3/4 cups plus 2 TBS (180 gr) sugar
2 oz (60 gr) fresh ginger root, peeled and sliced thin
2 cups (500 ml) heavy whipping cream
1/8 tsp kosher salt

Spread the sugar in a heavy-bottomed saucepan. As the sugar starts to liquefy, shake the pan to let the liquid sugar heat and melt the remaining sugar crystals. When all the sugar is melted and a deep amber color, add the pear and the ginger pieces (remember to count the pieces of ginger as you want to remove them all before pureeing the ice cream base). Don't worry if some of the sugar solidifies. Cook the pears for ten minutes until softened through, stirring so all the caramel will melt again. Remove from the heat, add the cream and the salt, and let cool. Remove the ginger pieces, then puree the mixture in a food processor. Strain the mixture to remove any tough pear pieces if you wish (I didn't and I liked the extra texture). Chill completely, then freeze according to your ice cream maker.

Baker Pears with Almond Streusel

Peel and core the pears, add three tablespoons of streusel to each half. Bake at 375F until soft and the top is nicely browned. Use either one or two half pears per serving, depending on the size.

Saturday, October 9, 2010


Imagine there's no Heaven
It's easy if you try
No hell below us

Above us only sky

Imagine all the people

Living for today

Imagine there's no countries

It isn't hard to do
Nothing to kill or die for

And no religion too

Imagine all the people

Living life in peace

You may say that I'm a dreamer

But I'm not the only one
I hope someday you'll join us
And the world will be as one
Imagine no possessions
I wonder if you can
No need for greed or hunger

A brotherhood of man

Imagine all the people

Sharing all the world

You may say that I'm a dreamer

But I'm not the only one

I hope someday you'll join us

And the world will live as one

John and Yoko stayed in the house we own for few weeks. The house is very special for a variety of reasons, and the legacy of John's presence makes it even more so. This song is so inspiration, and I wish more people would live by its meaning.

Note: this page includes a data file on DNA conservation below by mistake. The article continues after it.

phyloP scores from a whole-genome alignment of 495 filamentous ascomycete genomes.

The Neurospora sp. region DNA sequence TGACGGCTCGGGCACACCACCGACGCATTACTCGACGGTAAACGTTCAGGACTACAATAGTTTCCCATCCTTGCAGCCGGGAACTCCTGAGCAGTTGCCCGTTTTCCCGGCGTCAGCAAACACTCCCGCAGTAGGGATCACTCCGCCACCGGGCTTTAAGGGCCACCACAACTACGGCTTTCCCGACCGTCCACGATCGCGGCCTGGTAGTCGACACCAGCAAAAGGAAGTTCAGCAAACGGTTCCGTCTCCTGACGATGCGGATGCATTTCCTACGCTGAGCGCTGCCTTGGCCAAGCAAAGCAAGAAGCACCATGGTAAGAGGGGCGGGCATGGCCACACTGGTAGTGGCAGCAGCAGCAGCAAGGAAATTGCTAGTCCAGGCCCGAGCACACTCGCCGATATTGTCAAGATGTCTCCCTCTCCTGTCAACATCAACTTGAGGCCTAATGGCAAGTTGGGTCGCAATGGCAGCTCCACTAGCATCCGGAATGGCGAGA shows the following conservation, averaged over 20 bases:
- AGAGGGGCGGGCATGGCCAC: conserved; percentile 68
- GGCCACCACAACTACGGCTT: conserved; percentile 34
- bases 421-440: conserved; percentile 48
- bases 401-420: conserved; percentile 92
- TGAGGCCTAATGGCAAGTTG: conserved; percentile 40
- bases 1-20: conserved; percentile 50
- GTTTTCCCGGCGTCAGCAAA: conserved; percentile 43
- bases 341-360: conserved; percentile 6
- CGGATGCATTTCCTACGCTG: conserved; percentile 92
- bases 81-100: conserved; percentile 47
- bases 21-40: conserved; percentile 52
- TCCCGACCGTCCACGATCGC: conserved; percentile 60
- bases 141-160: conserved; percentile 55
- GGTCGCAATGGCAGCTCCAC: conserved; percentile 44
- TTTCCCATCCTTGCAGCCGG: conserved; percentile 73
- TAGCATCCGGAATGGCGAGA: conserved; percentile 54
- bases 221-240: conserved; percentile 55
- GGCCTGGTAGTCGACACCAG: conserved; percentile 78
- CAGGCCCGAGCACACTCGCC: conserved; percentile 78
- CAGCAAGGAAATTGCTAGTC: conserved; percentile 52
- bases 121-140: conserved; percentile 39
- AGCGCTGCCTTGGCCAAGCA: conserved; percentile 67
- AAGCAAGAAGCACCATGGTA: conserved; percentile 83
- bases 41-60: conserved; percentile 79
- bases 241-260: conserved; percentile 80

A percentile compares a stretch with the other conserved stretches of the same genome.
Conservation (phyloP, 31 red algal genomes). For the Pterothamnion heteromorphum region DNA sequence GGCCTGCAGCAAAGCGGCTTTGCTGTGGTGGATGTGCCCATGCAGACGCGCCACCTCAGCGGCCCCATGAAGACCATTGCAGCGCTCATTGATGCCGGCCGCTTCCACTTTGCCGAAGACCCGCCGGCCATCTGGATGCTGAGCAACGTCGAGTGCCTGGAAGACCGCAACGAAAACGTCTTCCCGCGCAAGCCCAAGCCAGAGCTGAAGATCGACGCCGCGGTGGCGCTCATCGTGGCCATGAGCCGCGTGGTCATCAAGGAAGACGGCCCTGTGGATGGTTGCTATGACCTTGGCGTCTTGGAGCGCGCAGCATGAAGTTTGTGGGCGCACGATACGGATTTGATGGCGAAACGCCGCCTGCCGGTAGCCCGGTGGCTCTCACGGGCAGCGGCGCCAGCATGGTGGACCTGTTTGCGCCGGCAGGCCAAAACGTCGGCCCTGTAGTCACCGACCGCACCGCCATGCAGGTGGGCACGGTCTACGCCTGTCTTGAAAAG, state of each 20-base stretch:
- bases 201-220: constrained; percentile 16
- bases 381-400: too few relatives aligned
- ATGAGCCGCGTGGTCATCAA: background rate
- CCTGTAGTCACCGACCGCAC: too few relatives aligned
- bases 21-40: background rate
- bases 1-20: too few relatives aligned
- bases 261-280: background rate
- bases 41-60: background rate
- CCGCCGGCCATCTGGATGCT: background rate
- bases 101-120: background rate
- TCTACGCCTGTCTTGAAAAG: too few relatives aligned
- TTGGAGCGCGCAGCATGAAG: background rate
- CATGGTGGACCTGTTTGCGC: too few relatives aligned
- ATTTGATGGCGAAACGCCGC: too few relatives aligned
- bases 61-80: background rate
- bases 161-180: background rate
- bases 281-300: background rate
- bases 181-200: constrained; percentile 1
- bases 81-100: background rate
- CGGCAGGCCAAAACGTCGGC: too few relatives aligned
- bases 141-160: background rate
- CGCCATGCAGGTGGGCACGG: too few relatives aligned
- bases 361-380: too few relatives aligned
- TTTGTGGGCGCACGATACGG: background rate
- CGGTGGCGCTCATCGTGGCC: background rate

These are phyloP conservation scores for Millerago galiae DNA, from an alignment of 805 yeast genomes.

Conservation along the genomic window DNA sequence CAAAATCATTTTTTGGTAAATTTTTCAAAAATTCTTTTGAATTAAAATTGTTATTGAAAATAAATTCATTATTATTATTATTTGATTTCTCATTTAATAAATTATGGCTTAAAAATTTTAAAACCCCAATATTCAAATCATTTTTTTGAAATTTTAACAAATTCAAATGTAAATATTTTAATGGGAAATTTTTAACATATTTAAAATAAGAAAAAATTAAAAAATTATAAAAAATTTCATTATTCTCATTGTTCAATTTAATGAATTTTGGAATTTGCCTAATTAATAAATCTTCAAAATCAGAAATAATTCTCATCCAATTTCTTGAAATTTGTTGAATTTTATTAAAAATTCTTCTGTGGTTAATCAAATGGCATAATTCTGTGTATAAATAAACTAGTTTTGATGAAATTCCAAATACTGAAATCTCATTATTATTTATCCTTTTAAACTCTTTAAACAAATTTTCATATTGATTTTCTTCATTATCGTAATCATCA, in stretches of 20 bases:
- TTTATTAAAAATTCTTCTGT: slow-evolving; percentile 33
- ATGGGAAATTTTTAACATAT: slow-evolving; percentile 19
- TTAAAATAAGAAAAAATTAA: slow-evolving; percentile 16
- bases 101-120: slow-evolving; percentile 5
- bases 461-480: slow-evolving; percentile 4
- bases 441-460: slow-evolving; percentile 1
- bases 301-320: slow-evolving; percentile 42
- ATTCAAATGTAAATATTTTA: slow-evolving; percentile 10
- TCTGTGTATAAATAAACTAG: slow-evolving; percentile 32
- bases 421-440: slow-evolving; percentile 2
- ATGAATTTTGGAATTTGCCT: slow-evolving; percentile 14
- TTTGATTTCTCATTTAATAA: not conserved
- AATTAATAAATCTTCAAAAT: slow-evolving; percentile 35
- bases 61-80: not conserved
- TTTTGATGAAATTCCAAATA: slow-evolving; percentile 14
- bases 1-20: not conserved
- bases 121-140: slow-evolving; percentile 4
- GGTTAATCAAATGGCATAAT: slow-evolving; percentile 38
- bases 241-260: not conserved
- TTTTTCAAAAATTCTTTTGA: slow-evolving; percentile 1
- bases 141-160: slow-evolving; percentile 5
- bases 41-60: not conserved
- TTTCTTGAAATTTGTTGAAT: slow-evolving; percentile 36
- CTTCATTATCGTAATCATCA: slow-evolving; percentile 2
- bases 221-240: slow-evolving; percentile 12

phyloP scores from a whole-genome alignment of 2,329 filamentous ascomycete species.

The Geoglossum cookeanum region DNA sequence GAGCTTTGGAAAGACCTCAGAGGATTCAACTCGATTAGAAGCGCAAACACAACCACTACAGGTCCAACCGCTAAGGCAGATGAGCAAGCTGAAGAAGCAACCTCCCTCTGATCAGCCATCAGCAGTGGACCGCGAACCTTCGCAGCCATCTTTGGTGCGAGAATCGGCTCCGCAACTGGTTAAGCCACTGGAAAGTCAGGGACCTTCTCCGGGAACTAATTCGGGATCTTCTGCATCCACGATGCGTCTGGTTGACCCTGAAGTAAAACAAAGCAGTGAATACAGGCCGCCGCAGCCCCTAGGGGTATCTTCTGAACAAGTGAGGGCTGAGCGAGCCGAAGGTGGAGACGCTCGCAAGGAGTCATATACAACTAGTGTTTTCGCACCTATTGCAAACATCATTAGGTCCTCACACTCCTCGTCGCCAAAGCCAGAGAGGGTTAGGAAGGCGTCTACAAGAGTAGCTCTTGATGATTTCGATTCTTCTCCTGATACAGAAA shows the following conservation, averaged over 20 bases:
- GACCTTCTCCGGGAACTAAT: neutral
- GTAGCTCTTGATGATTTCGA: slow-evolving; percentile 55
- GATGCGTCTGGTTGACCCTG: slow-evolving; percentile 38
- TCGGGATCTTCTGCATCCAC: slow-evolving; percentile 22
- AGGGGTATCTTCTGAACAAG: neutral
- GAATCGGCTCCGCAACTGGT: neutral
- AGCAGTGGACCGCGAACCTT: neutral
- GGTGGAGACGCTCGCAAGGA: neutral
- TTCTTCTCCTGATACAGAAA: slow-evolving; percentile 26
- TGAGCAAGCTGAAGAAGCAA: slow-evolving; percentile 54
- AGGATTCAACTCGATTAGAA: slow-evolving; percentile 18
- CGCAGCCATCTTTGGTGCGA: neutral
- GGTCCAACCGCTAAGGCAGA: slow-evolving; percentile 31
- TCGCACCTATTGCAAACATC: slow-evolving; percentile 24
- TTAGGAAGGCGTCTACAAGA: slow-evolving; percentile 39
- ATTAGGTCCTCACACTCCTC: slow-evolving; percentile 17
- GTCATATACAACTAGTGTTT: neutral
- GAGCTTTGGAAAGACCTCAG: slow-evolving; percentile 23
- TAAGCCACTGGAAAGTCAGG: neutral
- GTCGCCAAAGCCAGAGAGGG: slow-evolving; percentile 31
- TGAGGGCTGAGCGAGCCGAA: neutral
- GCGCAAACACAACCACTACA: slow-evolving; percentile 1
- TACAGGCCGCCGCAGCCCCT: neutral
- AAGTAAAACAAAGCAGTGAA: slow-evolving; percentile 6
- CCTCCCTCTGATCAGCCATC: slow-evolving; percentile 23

"Ono indicated that the lyrical content of "Imagine" was "just what John believed — that we are all one country, one world, one people. He wanted to get that idea out."

Monday, October 4, 2010

Panzanella-My way

I just spent two hours picking my tomato plants clean of ripe tomatoes, cutting many of the leaves to allow for more sun to hit the remaining fruit, and harvesting lots of basil before the cold weather kills the plants. It is a warm and sunny Autumn day in the Bay Area, so I am hoping for more ripe tomatoes in the next week or so. Every year in July I tell myself that I will not plant that many tomato plants again, but then in September and October I change my mind when I get to eat the fruit of my labor.

Panzanella is a summer salad originated in Tuscany, and like many dishes of the "cucina povera" (literally poor cuisine), it is a way to use stale bread, Ribollita is another example. A little olive oil and balsamic vinegar turn this simple dish into something delicious. I don't know you, but I could eat tomatoes all summer long.

There are many versions of this dish and traditionally the bread is soaked in water before adding it to the tomatoes. I like mine with plenty of basil and a shallot vinaigrette made with balsamic vinegar, which is a little French I guess. Sometimes I add cucumber, string beans, or corn to the salad.


2 C bread, cut in cubes
1 T extra virgin olive oil

3 C tomatoes
1 medium shallot
1 T balsamic vinegar
1 T extra virgin olive oil
Basil, salt and pepper to taste

Sprinkle the bread cubes with 1 TBS of oil and bake at 350F until dry and lightly colored. While the bread is in the oven, mince the shallot and add it to the vinegar (this will soften the onion and impart a nice flavor to the vinegar), marinate for 30 minutes. Add the remaining oil to the vinegar, mix well, add to the tomatoes and their juices, toss with the cooled bread cubes, and adjust the seasoning to your taste. Serves two.

Buon Appetito!